As you plan for retirement, you may wonder if you should move to a new area. Many retirees choose to do so for a variety of reasons. But, how can you choose? Here are five elements to make a moving plan that's right for you.
Family or Friends. Do you have tight relationships where you currently live? A solid network of support can be a big help when transitioning to retirement. If you have this, you may want to keep it intact as you choose how to navigate retirement. Many retirees, though, benefit from living where their family is located — particularly children, grandchildren, or siblings live.
Cost of Living. As you move from a salary to a fixed income situation, living expenses may be a bigger factor for your decision. If you're budget-minded, you can get more on a Social Security or pension check if you look for a location with a lower general cost of living, including lower real estate sale prices, lower property taxes, and better insurance rates.
Entertainment Access. With more time on your hands, you will need to plan what to do with your spare time. What do you like to do? An outdoor adventurer may prefer the nature-friendly areas of Utah or Colorado rather than a big city like San Francisco or Houston. And if you like a vibrant night life, you could benefit from shopping for real estate in a downtown area instead of a distant suburb.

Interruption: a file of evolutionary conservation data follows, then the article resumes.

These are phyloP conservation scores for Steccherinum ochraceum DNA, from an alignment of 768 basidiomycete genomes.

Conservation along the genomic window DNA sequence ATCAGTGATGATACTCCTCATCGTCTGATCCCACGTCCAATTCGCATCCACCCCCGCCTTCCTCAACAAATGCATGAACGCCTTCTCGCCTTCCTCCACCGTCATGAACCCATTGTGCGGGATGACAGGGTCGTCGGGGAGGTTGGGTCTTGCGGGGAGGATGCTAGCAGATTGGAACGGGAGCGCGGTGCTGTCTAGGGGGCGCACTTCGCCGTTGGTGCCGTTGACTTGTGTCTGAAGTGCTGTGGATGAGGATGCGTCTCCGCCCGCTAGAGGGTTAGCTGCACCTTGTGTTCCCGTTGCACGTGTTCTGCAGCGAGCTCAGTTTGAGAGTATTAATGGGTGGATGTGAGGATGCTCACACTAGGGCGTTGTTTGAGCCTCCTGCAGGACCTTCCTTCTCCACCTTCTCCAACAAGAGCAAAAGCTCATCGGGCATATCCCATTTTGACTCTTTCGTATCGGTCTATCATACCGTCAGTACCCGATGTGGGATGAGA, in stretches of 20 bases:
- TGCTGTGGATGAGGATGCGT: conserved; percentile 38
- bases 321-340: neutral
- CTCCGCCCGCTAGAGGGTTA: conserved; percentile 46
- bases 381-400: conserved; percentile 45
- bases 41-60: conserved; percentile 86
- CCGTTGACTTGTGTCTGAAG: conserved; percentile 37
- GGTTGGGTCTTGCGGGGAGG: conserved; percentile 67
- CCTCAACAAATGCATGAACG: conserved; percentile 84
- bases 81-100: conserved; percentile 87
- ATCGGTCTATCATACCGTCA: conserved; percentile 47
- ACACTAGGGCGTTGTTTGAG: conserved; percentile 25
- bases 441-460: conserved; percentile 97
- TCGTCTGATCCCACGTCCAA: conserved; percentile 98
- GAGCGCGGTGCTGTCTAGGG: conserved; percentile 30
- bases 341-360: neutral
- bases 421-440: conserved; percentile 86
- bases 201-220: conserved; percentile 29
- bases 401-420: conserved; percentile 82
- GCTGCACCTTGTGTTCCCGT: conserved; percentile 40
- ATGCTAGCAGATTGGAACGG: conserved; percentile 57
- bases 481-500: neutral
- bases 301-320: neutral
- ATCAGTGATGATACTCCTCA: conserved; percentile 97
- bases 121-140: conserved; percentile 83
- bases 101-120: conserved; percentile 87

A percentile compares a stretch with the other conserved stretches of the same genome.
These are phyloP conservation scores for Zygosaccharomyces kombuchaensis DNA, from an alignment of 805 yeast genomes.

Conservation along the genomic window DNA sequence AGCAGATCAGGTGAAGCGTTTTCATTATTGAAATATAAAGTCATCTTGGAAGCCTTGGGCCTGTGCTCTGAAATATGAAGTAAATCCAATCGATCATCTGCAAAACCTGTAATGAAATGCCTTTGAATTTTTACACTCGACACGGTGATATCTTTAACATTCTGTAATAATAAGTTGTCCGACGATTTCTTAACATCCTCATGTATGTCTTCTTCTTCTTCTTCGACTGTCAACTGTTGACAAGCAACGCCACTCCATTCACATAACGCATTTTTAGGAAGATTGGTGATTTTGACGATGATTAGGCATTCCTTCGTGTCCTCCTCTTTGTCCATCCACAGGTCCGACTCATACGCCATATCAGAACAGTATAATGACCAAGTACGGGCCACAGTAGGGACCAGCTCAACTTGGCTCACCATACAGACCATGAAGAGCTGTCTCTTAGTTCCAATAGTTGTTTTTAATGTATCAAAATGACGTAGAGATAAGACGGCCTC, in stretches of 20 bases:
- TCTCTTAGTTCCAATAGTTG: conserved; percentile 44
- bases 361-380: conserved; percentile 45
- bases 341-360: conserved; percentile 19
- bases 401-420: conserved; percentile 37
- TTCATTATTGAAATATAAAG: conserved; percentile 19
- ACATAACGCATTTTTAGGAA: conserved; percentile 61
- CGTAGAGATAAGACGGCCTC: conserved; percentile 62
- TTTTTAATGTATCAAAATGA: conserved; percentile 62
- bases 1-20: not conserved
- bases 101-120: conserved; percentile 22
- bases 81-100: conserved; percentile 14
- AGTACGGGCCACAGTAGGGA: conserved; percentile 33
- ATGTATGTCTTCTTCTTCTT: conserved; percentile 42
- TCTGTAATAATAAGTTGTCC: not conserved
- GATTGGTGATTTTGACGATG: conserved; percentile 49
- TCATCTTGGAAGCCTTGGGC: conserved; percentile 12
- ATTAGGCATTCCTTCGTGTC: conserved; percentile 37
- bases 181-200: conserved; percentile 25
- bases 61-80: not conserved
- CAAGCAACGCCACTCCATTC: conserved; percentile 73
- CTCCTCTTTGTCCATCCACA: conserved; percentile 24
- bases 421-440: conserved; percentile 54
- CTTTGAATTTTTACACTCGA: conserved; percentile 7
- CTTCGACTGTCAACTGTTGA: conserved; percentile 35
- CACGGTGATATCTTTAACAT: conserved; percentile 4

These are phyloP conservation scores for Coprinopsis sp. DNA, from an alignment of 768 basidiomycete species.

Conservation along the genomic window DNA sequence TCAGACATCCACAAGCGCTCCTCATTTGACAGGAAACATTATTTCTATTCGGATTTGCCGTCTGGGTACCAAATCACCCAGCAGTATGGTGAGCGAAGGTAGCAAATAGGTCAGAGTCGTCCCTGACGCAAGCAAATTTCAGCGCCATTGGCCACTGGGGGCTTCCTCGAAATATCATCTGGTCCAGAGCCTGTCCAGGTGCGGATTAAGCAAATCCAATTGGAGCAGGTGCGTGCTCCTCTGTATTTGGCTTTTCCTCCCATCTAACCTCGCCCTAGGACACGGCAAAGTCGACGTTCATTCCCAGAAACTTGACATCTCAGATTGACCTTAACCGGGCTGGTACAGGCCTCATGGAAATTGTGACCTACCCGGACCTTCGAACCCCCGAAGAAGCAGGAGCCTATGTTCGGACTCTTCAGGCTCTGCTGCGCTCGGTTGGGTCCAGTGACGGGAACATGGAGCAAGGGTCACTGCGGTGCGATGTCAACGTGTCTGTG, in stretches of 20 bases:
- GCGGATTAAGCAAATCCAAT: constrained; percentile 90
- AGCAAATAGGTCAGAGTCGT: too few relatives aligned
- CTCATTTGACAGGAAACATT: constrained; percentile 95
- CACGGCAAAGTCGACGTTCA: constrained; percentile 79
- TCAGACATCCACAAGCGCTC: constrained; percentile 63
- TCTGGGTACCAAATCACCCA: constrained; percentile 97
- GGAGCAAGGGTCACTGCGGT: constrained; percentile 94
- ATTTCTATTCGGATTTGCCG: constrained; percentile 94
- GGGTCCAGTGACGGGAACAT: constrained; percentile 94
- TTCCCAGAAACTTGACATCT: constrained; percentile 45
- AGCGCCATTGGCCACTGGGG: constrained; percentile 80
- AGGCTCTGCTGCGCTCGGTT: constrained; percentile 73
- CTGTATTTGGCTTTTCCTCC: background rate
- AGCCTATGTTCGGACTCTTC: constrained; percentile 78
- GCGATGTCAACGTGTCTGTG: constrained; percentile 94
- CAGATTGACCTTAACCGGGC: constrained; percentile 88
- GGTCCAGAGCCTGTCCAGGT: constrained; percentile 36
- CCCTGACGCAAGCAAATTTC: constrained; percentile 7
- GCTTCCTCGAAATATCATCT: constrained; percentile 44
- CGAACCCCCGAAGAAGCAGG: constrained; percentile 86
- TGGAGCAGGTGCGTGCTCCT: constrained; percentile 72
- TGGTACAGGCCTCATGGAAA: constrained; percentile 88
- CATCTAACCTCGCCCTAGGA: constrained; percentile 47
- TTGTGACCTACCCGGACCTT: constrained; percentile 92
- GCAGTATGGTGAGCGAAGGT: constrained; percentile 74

Accessibility. Older Americans have different practical needs than younger ones. Look for an area with high-quality and plentiful medical facilities, doctors that care for health issues you may already have, and progressive programs to cater to any mobility or health issues you already have. Can you easily access all your regular needs, including shopping, gyms, healthy and enjoyable food options, and local community groups?
Climate. Retirement offers you the chance to pick the climate in which you want to live. Rather than choose an area based on salary potential or good schools, choose an area based on how comfortable you would be all year long. If you're tired of shoveling snow, you may want to head south, for instance, If you have allergies or respiratory complaints, why not consider drier areas or those outside of city pollution? Depending on your budget, you could even become a "snowbird", alternating seasons in more agreeable weather.
Considering all the real estate options when it comes time to retire frees you up to decide to live in the most comfortable and enjoyable places. The result will be the retirement life you deserve after a lifetime of hard work.